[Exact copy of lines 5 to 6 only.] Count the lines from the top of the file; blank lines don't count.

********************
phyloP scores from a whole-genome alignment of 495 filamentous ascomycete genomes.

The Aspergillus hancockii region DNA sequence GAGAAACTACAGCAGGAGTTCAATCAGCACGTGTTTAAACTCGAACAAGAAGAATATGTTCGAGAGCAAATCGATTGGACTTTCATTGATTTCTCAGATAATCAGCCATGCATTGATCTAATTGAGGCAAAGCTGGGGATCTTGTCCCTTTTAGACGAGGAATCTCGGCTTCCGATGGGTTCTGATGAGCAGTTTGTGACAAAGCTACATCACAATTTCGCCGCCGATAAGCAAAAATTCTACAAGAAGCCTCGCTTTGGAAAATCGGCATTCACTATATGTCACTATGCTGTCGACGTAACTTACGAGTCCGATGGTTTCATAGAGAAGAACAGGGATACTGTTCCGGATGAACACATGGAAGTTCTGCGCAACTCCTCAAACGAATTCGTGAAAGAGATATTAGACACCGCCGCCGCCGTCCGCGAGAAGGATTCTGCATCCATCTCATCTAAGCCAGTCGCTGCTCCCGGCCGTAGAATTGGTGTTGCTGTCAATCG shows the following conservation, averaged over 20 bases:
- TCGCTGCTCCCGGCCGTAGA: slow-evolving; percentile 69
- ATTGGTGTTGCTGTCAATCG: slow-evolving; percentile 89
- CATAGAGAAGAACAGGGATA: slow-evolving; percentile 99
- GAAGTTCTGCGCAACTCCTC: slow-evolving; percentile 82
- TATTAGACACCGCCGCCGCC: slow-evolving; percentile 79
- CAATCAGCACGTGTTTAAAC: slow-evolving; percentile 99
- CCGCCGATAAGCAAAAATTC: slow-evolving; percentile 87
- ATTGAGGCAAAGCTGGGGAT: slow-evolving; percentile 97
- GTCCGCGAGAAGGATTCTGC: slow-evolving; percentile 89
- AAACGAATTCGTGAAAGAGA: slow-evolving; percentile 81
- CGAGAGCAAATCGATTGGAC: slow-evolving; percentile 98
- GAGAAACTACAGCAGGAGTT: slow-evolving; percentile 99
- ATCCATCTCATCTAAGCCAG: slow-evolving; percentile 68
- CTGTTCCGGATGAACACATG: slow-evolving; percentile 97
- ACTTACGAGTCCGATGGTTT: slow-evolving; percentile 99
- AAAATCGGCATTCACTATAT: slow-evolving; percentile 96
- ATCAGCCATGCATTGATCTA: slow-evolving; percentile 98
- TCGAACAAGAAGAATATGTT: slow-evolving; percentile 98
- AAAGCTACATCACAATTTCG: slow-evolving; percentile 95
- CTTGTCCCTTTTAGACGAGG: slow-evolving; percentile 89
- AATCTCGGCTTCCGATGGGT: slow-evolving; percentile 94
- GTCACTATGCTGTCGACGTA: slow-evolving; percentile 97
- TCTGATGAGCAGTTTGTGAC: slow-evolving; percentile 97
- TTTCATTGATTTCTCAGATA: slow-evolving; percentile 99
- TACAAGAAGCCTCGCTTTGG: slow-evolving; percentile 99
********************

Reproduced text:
- CATAGAGAAGAACAGGGATA: slow-evolving; percentile 99
- GAAGTTCTGCGCAACTCCTC: slow-evolving; percentile 82